Radio Times

Radio Times
RadioTimes-cvr.jpg
Christmas 2005 double issue
EditorMark Frith
CategoriesTV and radio listings magazine
FrequencyWeekly
Circulation577,087 (January – June 2018)[1]
First issue28 September 1923 (1923-09-28)
CompanyBBC Magazines (1937–2011)
Immediate Media Company (since 2011)
CountryUnited Kingdom
Based inLondon, England
Language
Websitewww.radiotimes.com Edit this at Wikidata
0033-8060

Radio Times is a British weekly magazine which provides radio and television listings. It was the world's first broadcast listings magazine[2] when it was founded in 1923 by John Reith, then general manager of the British Broadcasting Company (from 1927 the British Broadcasting Corporation).

It was published entirely in-house by BBC Magazines from 1937[3][4] until 2011 when the BBC Magazines division was merged into Immediate Media Company.[5][6][7]

History and publication

Cover of the first issue (28 September 1923)

Radio Times was first issued on 28 September 1923 for the price of 2d, carrying details of BBC wireless programmes (newspapers at the time boycotted radio listings, fearing that increased listenership might decrease their sales[8]).

Initially, Radio Times was a combined enterprise between the British Broadcasting Company and the publisher George Newnes, who type-set, printed and distributed the magazine. But in 1925 the BBC assumed full editorial control, and by the publication was fully in-house before printing could begin though the works had to be opened and the occasion marked and this occurred on 21 December 1936.[3] The Radio Times established a reputation for using leading writers and illustrators, and the covers from the special editions are now collectible design classics.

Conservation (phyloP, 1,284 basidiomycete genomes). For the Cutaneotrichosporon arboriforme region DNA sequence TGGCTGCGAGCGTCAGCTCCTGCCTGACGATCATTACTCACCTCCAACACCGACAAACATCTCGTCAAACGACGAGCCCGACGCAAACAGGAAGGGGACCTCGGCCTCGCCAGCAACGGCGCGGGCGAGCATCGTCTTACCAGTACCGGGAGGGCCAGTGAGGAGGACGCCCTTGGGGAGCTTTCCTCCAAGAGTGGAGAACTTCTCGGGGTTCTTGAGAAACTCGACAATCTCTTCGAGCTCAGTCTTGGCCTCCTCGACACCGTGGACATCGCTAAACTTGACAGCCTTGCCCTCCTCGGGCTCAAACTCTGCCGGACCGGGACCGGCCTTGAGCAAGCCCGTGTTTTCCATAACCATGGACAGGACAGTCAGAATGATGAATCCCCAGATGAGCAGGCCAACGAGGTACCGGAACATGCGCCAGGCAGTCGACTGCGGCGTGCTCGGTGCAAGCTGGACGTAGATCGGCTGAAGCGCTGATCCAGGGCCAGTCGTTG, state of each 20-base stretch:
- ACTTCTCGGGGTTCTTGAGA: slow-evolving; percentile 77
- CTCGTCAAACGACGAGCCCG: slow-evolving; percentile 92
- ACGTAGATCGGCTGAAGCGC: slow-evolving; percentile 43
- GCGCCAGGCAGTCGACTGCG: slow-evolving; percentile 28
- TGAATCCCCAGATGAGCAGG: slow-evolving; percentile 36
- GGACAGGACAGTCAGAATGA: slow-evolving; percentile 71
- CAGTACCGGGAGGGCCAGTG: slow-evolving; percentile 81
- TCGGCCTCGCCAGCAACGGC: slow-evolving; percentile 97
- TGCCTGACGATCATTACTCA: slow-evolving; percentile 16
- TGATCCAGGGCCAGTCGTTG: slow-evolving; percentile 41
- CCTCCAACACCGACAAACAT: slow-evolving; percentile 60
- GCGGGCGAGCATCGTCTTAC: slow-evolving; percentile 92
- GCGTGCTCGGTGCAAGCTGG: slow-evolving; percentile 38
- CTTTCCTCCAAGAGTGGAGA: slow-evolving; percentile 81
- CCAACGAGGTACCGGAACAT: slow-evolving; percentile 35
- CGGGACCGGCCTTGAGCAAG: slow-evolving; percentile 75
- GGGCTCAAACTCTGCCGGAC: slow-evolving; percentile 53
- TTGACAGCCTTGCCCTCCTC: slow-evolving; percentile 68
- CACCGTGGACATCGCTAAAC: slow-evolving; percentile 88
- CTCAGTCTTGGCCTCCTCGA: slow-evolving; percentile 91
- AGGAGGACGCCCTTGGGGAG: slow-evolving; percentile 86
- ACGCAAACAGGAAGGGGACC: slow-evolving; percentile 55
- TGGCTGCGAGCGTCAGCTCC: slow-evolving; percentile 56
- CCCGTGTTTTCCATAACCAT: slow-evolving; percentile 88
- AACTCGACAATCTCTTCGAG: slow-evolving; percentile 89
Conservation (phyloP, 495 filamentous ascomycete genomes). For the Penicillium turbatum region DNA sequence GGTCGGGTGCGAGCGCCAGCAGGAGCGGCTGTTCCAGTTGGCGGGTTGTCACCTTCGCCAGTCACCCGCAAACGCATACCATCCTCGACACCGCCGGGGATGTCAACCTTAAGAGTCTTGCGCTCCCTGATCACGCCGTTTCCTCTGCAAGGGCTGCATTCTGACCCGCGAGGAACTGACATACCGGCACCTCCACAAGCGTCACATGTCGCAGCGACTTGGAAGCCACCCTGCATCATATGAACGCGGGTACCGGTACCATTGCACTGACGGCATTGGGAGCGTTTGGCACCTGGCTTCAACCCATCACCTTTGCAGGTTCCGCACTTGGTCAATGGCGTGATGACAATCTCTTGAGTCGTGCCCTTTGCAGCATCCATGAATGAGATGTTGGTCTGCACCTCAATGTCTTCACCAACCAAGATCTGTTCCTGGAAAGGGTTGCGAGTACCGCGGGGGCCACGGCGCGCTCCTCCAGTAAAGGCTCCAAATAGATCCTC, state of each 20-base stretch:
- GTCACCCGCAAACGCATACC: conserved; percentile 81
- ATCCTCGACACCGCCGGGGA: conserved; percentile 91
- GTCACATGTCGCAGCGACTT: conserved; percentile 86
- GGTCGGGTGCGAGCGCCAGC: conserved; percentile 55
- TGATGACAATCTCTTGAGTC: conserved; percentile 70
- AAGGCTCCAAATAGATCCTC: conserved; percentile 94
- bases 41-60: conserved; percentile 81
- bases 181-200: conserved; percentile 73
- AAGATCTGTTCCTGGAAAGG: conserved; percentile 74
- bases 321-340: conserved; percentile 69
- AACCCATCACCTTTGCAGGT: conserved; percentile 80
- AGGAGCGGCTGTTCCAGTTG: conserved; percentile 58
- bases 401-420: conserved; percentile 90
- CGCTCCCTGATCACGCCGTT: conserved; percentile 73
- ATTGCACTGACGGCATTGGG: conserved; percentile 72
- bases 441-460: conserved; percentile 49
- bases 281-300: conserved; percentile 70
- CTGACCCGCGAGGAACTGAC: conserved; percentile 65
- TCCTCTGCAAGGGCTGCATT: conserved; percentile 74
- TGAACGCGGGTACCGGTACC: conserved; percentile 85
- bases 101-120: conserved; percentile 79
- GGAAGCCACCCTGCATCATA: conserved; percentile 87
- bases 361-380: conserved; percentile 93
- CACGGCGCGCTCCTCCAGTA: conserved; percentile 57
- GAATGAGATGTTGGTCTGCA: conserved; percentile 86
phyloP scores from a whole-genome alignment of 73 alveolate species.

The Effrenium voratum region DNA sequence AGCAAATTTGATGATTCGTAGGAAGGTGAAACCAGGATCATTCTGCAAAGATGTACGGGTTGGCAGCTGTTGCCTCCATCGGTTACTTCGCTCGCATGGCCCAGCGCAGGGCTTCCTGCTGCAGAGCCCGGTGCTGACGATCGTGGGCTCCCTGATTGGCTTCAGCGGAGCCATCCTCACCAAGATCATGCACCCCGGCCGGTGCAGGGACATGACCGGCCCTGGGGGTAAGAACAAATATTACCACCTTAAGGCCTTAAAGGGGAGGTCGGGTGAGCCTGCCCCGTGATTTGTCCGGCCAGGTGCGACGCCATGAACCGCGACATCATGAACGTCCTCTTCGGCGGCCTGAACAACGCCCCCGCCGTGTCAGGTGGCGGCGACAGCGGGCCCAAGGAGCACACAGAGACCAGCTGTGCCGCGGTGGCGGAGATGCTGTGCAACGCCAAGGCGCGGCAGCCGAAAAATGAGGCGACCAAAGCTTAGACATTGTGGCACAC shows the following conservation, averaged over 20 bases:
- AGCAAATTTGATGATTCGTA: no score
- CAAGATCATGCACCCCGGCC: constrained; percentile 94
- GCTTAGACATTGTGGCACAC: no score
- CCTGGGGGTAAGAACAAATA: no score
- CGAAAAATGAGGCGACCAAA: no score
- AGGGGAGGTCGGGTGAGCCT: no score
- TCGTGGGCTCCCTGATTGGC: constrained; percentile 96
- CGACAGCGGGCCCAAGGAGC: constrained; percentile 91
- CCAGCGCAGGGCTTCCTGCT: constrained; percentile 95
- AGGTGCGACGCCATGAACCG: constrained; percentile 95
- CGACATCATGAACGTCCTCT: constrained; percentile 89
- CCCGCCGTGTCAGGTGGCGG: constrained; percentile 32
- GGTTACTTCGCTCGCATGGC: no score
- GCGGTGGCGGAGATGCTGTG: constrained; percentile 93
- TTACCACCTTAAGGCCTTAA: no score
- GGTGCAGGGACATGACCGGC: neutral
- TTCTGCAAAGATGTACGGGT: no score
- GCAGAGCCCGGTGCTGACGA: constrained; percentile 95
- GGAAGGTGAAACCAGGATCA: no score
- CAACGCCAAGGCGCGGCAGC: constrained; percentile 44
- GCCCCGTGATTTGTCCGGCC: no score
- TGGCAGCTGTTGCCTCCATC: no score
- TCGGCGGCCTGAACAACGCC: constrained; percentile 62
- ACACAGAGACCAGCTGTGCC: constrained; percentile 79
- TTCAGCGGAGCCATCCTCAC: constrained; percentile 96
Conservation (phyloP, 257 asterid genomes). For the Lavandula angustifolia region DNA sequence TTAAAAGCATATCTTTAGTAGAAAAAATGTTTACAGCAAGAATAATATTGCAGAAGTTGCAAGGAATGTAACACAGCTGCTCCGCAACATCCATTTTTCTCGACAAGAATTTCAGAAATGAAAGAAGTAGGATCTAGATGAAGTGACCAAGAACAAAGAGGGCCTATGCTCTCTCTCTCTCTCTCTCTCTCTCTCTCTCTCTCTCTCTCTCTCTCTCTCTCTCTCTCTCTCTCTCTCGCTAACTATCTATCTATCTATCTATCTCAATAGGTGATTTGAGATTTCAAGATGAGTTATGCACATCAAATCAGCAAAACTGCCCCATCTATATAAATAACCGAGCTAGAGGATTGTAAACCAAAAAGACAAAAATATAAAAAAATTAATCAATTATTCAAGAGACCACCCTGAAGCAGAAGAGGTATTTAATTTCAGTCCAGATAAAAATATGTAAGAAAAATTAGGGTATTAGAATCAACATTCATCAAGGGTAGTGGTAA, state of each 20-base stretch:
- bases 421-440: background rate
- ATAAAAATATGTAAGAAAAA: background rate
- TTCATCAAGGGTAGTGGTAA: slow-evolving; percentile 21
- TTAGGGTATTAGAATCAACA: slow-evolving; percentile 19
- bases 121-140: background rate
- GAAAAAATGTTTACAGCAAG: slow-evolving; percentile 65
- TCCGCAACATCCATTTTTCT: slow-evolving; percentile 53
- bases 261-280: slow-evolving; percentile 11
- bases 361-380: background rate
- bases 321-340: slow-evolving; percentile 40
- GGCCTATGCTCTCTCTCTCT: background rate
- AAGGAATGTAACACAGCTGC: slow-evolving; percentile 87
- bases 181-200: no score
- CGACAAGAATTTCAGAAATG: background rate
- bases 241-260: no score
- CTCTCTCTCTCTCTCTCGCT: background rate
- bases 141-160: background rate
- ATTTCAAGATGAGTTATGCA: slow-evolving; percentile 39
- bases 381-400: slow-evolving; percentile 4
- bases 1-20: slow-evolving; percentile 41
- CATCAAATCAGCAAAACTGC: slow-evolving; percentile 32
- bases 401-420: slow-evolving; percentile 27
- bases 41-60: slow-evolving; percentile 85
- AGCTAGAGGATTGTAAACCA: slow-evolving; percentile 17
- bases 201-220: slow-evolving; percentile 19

Masthead from the 25 December 1931 edition, including the BBC motto "Nation shall speak unto nation"

In 1928, Radio Times announced a regular series of 'experimental television transmissions by the Baird process' for half an hour every morning. The launch of the first regular 405-line television service by the BBC was reflected with television listings in the Radio Times edition of 23 October 1936.[9] Thus Radio Times became the first television listings magazine in the world. Initially only two pages in each edition were devoted to television. However, on 8 January 1937 the magazine published a lavish photogravure supplement and by September 1939, there were three pages of television listings.

Britain declared war on Germany on 3 September 1939 and television broadcasting ceased. Radio listings continued throughout the war with a reduced service, but by 1944, paper rationing meant editions were only 20 pages of tiny print on thin paper. When television resumed, the Radio Times expanded with regional editions were introduced from 29 July 1945. In 1953 the television listings, which had been in the back of the magazine, were placed alongside the daily radio schedules and on 17 February 1957, television listings were moved to a separate section at the front with radio listings relegated to the back.

By the 1950s Radio Times had grown to be the magazine with the largest circulation in Europe, with an average sales of 8.8 million in 1955.[10] Since its published on Tuesdays (its publication day having gradually moved forward from Fridays over many years) and carries listings for the following Saturday through to Friday (this began in 1960, before which issues ran Sunday to Saturday; the changeover meant that Saturday 8 October 1960 was listed twice).

Radio Times ceased carrying cigarette advertising from 5 September 1969. Since Christmas 1969, a double-sized issue has been published each December containing listings for two weeks of programmes. Originally, this covered Christmas and New Year listings, but in some years these appear in separate editions, with the two-week period ending just before New Year. The cover of the 'Christmas Number' (as this issue came to be called) dating from the time when it contained just a single week's listings, usually features a generic festive artwork, atypical for the magazine, which since the 1970s has almost exclusively used photographic covers for all other issues.

On 1 September 1984, web-offset printing was used for the first time, and the magazine became brighter and more colourful, with newsprint and sheets of gravure replaced by black ink and white paper.